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Prior undernutrition and insulin production several years later in Tanzanian adults

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BACKGROUND: The prevalence, pathology, and existence of malnutrition-associated diabetes remain uncertain, especially with respect to adult-acquired undernutrition.

OBJECTIVE: The aim was to investigate the association of prior undernutrition (low BMI, in kg/m2), acquired in adulthood and insulin during an oral glucose tolerance test (OGTT).

METHODS: We followed up 630 adults recruited 7-14 y previously for other studies. Plasma insulin was measured fasting and at 30 and 120 min during an OGTT. The main exposure was BMI measured 7-14 y prior. The main outcome of interest was plasma insulin, controlling for time during the OGTT using generalized estimating equations, and exploratory outcomes were early insulin response (relative change in insulin and glucose from 0-30 min) and relative insulin and glucose AUCs from 0 to 120 min. Current confounding factors were age, sex, BMI, HIV, socioeconomic status, and physical activity.

RESULTS: In unadjusted analyses, increasing severity of prior malnutrition was associated with lower insulin concentration. In multivariate adjusted analyses, only current BMI was a strong predictor of overall insulin concentration. Associations with prior BMI of insulin responses accounting for glucose were also seen in unadjusted but not adjusted analyses. For insulin concentration but not the outcomes accounting for glucose, there was a sex interaction with prior BMI such that only men had lower insulin if previously malnourished: insulin (pmol/L) at 120 min was 311 (95% CI: 272, 351) for prior BMI ≥18.5, 271 (95% CI: 221, 321) for prior BMI 17.0-18.5, and 237 (95% CI: 194, 297) for prior BMI <17.0; P = 0.03. HIV status showed limited and variable associations with insulin.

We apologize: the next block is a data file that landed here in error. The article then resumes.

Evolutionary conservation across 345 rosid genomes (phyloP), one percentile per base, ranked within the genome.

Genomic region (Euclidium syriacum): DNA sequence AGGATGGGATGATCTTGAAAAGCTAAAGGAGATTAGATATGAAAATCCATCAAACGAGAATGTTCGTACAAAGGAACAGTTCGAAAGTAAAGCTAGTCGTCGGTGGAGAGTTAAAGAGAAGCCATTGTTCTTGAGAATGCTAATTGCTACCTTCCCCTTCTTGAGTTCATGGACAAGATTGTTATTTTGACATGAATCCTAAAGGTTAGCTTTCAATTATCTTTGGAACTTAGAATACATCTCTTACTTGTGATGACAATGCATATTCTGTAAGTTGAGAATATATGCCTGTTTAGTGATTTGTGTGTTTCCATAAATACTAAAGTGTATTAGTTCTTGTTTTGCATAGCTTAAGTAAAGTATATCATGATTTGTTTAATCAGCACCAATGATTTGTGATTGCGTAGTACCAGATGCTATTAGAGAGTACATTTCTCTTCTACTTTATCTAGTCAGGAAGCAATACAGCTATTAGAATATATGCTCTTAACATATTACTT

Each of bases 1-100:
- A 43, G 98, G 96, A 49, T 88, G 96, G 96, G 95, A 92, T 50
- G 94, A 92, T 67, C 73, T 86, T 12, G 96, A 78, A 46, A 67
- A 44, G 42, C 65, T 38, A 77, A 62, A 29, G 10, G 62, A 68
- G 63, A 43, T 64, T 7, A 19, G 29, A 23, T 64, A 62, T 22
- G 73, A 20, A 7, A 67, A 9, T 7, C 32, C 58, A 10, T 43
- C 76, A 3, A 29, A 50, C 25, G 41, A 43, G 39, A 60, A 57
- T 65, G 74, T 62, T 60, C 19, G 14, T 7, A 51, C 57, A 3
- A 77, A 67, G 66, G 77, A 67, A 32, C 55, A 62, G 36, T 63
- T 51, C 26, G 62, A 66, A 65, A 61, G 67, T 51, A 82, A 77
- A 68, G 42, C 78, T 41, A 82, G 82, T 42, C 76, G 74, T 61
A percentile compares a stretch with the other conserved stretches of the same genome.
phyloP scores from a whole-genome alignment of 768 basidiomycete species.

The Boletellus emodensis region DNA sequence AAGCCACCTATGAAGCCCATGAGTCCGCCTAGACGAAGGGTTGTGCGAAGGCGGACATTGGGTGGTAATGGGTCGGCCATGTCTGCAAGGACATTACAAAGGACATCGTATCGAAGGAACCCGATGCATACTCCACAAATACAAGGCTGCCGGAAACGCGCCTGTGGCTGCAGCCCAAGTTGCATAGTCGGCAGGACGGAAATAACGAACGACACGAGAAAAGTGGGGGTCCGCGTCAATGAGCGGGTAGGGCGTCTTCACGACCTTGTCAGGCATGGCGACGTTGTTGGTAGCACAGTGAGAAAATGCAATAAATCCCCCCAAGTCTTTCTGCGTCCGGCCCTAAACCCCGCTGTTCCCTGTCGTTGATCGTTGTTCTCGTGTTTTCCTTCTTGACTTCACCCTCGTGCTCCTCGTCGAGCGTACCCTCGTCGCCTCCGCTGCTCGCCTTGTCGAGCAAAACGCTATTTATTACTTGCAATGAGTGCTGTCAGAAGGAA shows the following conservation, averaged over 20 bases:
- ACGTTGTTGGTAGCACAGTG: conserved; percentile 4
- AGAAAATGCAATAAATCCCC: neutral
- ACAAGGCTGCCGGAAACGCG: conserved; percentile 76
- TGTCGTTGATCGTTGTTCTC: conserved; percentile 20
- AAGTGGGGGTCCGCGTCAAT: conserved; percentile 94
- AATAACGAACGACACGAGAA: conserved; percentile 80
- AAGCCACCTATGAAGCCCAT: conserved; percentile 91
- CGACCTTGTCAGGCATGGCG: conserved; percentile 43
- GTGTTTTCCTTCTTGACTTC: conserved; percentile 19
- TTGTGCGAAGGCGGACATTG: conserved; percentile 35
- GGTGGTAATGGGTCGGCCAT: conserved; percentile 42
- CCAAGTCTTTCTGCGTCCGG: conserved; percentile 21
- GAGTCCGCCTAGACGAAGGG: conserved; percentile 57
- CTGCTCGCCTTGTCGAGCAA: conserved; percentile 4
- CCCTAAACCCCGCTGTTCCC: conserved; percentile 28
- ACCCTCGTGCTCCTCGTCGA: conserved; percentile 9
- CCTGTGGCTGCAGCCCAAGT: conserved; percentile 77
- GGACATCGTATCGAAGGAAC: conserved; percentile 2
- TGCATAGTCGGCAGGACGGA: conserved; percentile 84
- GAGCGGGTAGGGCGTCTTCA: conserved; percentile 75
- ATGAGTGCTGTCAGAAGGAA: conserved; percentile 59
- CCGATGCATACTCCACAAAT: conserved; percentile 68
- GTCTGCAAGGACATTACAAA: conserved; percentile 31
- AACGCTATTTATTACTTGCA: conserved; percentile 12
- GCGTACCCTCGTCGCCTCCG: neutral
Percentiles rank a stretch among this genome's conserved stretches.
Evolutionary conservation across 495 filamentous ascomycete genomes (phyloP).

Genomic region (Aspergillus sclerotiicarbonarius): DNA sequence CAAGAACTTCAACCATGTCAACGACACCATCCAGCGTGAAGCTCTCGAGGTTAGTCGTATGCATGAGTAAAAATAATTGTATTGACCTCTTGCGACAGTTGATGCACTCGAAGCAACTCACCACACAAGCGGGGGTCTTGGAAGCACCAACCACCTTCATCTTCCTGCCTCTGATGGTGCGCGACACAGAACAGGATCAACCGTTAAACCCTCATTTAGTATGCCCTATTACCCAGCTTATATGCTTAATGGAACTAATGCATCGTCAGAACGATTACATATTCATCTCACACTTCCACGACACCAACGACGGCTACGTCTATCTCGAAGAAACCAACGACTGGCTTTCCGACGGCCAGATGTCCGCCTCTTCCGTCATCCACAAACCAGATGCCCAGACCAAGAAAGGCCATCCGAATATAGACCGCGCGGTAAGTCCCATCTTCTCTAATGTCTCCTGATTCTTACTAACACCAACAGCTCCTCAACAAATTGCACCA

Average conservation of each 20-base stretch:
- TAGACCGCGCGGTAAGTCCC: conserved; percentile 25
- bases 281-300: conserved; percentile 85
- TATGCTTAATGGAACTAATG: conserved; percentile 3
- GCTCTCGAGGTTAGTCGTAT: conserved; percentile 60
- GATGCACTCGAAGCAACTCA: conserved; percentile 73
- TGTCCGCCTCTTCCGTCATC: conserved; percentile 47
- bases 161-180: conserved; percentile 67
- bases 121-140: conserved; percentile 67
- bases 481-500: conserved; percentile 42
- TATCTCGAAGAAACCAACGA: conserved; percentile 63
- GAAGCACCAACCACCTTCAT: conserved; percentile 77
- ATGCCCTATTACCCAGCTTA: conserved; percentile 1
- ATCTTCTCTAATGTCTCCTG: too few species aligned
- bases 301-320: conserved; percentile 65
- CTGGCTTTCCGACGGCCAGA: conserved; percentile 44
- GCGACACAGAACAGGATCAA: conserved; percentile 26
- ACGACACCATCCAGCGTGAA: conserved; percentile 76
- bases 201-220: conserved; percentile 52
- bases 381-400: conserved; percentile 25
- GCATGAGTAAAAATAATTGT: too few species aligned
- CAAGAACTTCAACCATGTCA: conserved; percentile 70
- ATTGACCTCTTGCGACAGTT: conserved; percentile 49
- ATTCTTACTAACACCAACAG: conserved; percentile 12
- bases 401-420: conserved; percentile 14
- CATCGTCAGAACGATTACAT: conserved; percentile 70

CONCLUSIONS: Insulin concentration, fasting and during an OGTT, was normalized in women more than in men several years after adult malnutrition. Chronic malnutrition, as indicated by low prior and current BMI, may contribute to diabetes through low insulin secretion.

TidsskriftAmerican Journal of Clinical Nutrition
Udgave nummer6
Sider (fra-til)1600-1608
Antal sider9
StatusUdgivet - 1 jun. 2021

Bibliografisk note

Funding Information:
This Chronic Infections, Comorbidities, and Diabetes in Africa study was funded by the Ministry of Foreign Affairs of Denmark and administered by the Danida Fellowship Centre (grant 16-P01-TAN). SF, GP, and DFJ received funding from the UK Medical Research Council (MRC), grant MR/T006285/1. AMR is also funded by the UKMRC and the UK Department for International Development (DFID) under the MRC/DFID Concordat agreement, which is also part of the EDCTP2 program supported by the European Union, grant MR/R010161/1. RP is funded from the NIH (TW010281 and MH118107).

Publisher Copyright:
© 2021 The Author(s). Published by Oxford University Press on behalf of the American Society for Nutrition.

Copyright 2021 Elsevier B.V., All rights reserved.

ID: 66495861